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Aims: Growth-climate relationships were examined in 7 tropical tree species growing in the Yala river basin of western Kenya: Acacia mearnsii, Cupressus lusitanica, Eucalyptus camaldulensis, Eucalyptus grandis, Eucalytus saligna, Mangifera indica, and Markhamia lutea.
Methodology: Standardized basal area increments were correlated with monthly and seasonal (3 month periods) climate variables (precipitation, mean temperature, Climate Moisture Index) obtained from nearby meteorological stations.
Results: A majority of the tree species (M. indica, C. lusitanica, E. camaldulensis, and E. saligna) showed positive correlations with monthly and seasonal precipitation and moisture index during periods of the long and short rainy seasons. This study also revealed significant correlations between monthly and seasonal temperature data and radial growth of M. indica, M. lutea and E. grandis. Growth of M. lutea was negatively affected by cool growing season conditions while M. indica and E. grandis experienced high temperature stress.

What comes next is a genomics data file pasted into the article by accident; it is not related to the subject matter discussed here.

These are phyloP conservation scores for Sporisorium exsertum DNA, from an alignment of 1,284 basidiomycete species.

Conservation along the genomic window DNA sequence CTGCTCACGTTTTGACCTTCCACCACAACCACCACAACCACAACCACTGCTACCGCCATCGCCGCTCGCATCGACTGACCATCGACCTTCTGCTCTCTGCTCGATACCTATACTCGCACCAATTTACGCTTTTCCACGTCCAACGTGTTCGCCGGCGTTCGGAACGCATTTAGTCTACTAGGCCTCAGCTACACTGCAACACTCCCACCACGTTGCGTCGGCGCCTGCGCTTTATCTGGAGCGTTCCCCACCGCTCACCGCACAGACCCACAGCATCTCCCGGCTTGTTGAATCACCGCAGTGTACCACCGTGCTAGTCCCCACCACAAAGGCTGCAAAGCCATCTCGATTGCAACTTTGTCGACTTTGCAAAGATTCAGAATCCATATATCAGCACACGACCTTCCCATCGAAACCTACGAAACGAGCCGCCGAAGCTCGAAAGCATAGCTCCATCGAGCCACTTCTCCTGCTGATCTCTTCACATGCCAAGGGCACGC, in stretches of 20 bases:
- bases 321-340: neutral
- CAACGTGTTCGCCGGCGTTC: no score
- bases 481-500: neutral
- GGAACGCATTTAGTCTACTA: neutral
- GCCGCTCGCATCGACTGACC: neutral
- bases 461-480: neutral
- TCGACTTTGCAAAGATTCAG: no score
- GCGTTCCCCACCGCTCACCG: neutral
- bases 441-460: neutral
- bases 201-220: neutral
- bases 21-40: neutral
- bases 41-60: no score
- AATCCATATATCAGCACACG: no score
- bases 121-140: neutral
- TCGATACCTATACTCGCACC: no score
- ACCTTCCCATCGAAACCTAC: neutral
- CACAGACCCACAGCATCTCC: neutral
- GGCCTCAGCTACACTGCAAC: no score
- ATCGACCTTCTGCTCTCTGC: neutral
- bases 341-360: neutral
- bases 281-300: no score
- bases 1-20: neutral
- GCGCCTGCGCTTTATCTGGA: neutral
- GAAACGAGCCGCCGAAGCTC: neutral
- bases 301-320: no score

Conclusion: Associations between radial growth of tropical tree species and temperature are generally rare in warm tropical regions, and for some of the species examined in this study that are non-native (i.e., M. indica and E. grandis), strongly suggests that they may be growing outside the optimal temperature conditions of their native geographical range.